Young group puts education in sharp focus
Editor's note: On Jan 24, International Day of Education, a group of young people from different countries took part in the latest episode of the China Daily series Youth Power, titled Education and The Future, to voice their opinions on schooling and learning. The episode was broadcast online on Jan 30.
Young people from different countries take part in the China Daily series Youth Power on Jan 24, International Education Day. [Photo/China Daily]
Online classes, different teaching systems, technology addressed
Enoch Wong, who comes from Hong Kong and graduated from Schwarzman College at Tsinghua University, has noticed a public misconception about education — that it is all about producing elites, more academic degrees and more millionaires.
But to him, promoting equal access to knowledge is more important, which is why Wong has always believed that online education is the key to the future.
"For example, when you look at China with its 1.4 billion population, it's very difficult to put every single child, every single teenager into a bricks-and-mortar school. Therefore, the only way to increase such access is to use technology," Wong said.
But Asilbek Khonkhujaev, a student from Uzbekistan at Hangzhou Normal University, said that despite many of its advantages such as mobility and easy accessibility, online education lacks one of the most crucial elements in people-to-people communication — eye contact.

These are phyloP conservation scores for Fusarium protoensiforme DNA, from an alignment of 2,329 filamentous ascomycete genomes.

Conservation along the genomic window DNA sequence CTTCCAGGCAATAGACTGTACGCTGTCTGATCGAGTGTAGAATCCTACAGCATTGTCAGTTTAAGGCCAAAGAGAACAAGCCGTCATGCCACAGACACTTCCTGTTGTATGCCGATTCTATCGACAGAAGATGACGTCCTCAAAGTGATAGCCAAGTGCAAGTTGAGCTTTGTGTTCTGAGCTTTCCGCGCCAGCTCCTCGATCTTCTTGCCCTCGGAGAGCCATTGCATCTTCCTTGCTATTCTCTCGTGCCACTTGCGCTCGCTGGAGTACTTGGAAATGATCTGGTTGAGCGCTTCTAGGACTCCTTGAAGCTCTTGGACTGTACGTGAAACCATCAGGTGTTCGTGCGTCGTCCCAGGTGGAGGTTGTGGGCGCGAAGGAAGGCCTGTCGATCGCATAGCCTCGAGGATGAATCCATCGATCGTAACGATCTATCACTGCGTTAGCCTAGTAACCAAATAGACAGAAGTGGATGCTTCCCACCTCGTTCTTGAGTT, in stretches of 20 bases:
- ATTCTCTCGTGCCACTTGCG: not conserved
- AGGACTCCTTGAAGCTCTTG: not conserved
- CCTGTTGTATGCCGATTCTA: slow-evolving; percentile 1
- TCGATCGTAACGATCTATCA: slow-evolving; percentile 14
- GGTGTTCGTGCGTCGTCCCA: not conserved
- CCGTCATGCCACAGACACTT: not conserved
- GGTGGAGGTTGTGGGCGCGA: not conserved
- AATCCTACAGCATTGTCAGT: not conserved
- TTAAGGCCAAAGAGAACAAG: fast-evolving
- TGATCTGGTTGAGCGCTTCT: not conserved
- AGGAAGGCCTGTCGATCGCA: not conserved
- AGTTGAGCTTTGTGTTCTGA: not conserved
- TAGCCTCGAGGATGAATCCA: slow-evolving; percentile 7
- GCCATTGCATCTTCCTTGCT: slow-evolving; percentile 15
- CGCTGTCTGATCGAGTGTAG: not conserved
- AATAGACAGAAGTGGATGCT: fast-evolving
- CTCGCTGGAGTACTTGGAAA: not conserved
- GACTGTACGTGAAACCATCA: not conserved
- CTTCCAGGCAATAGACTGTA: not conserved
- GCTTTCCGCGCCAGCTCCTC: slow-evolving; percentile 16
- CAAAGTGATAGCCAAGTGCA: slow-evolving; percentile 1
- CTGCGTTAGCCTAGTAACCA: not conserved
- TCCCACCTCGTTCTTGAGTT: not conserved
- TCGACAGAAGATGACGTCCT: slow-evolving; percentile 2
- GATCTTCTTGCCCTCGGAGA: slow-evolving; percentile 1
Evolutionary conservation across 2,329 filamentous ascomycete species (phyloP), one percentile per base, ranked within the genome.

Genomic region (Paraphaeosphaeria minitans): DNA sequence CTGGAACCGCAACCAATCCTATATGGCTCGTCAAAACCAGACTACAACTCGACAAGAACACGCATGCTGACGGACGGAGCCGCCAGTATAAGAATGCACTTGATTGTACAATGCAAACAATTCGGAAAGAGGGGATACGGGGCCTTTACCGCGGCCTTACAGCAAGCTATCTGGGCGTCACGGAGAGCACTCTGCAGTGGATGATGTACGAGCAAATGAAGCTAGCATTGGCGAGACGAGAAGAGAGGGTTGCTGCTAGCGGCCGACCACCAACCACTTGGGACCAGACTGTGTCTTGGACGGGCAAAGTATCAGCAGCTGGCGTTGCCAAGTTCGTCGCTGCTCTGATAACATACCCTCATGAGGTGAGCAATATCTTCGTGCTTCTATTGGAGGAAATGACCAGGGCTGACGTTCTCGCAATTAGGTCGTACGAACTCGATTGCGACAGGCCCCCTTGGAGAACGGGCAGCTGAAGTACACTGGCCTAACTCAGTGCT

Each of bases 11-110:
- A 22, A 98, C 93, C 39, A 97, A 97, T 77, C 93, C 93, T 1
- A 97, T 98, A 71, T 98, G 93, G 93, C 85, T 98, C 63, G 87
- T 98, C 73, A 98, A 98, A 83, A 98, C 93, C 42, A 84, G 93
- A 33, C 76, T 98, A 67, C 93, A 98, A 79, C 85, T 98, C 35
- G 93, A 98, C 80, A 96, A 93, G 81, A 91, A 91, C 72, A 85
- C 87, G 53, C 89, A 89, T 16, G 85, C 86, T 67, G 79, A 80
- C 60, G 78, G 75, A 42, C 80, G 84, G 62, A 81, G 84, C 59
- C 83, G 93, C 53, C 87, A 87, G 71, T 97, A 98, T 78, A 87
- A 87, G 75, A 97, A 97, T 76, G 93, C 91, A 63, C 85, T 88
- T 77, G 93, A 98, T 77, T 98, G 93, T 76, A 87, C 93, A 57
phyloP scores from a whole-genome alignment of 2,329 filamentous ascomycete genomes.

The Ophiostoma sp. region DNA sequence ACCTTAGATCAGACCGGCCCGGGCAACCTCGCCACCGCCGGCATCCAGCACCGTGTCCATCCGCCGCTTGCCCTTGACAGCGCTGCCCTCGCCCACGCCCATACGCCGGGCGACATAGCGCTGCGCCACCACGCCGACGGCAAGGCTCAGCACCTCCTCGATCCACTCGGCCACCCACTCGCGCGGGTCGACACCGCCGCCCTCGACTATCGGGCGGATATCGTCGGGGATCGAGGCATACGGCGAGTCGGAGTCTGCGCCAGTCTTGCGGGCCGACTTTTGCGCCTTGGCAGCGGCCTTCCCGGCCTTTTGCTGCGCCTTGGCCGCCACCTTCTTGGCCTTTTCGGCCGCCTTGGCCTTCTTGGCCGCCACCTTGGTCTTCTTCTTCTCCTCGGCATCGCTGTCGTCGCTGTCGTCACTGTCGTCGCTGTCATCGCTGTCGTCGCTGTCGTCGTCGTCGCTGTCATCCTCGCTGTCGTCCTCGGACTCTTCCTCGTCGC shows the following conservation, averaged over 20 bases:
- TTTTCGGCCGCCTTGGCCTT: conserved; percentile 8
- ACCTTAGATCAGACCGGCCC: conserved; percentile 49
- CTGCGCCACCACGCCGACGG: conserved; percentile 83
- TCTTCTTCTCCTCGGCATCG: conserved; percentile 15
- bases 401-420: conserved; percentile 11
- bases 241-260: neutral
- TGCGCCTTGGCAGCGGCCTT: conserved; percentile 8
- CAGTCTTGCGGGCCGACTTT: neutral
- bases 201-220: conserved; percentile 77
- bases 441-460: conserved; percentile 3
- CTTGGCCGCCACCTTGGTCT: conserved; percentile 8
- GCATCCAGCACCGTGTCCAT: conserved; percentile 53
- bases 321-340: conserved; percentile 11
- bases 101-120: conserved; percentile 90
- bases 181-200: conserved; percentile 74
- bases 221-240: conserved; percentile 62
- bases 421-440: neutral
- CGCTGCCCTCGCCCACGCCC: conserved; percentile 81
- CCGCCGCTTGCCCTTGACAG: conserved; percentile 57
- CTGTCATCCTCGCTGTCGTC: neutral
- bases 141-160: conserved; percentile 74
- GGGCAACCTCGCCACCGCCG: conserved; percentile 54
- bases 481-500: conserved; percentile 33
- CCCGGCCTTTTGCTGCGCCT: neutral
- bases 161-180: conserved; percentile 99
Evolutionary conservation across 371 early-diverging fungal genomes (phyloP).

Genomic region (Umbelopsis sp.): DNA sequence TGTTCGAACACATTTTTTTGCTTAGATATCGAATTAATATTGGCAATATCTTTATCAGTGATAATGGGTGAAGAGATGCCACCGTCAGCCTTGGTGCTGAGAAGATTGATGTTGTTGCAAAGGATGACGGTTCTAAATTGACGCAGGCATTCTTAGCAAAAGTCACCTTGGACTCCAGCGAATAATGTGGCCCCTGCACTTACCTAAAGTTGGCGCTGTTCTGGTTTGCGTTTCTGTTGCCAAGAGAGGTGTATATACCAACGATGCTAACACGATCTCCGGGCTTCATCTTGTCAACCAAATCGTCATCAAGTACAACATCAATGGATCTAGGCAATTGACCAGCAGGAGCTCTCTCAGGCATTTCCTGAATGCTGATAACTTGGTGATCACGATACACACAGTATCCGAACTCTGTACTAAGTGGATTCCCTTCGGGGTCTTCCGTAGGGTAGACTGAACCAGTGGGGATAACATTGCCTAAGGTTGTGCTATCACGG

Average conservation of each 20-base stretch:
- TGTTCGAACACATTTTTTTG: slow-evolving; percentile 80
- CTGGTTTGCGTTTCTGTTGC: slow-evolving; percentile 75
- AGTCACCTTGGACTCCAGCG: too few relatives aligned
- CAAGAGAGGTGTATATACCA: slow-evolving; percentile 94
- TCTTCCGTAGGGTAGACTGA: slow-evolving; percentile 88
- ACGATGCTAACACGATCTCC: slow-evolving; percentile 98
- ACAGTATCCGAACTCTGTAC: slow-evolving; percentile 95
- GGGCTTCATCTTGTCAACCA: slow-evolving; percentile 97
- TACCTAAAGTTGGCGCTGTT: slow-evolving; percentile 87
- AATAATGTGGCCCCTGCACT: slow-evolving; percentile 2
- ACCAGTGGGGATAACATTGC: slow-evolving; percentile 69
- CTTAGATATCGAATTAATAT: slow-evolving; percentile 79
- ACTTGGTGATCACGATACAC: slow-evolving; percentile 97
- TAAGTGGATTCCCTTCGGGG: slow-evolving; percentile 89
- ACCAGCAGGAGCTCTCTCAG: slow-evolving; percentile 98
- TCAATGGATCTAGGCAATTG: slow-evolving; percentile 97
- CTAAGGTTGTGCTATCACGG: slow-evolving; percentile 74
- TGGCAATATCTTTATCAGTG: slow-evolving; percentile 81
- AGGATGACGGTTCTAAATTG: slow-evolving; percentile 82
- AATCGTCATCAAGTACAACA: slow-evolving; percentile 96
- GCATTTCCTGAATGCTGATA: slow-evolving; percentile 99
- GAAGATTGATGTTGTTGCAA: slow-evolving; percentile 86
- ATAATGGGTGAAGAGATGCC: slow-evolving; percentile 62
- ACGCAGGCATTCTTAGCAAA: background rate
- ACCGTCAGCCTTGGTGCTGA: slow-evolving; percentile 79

"This is like human nature. We have some knowledge that is directly person-to-person," said Asilbek, who suggested that offline and online education should be combined if possible.
There is also a common belief that every step of a child's education is aimed at paving the way for his or her ultimate goal of landing a good job, which is why picking the "right" major is a critical decision for many young people — and their parents — when they go to college.
Jood Sharaf, a student from Bulgaria studying at Tsinghua University, said her parents were disappointed when she chose to study international relations, because it meant she was not going to be a doctor, as they had hoped.
"In the United Kingdom, it's become a joke that if you do social science you'll end up being unemployed, unlike your friends who do business management," said Sharaf, who went to high school in the UK.
The discussion then turned to what higher education is really about and what college is for.
Victoria Gomes Pereira de Almeida, a Portuguese-language teacher from Brazil at Shanghai International Studies University, said college is not just where young people acquire knowledge, but also where they can open their eyes to a bigger and more diverse world.
"When we're in high school, we have a very limited view that people who look like us most likely come from the same background. University helps you add different lenses to the way in which you see the world, while as you're growing up you learn to accept diverse ideas and diverse people, and that is quite important," she said.
For Wong, college is also where students learn to live independently and responsibly.
"At Tsinghua, our motto is Self-Improvement and Social Commitment. In college, you also understand your responsibility and your commitment to society," he said.
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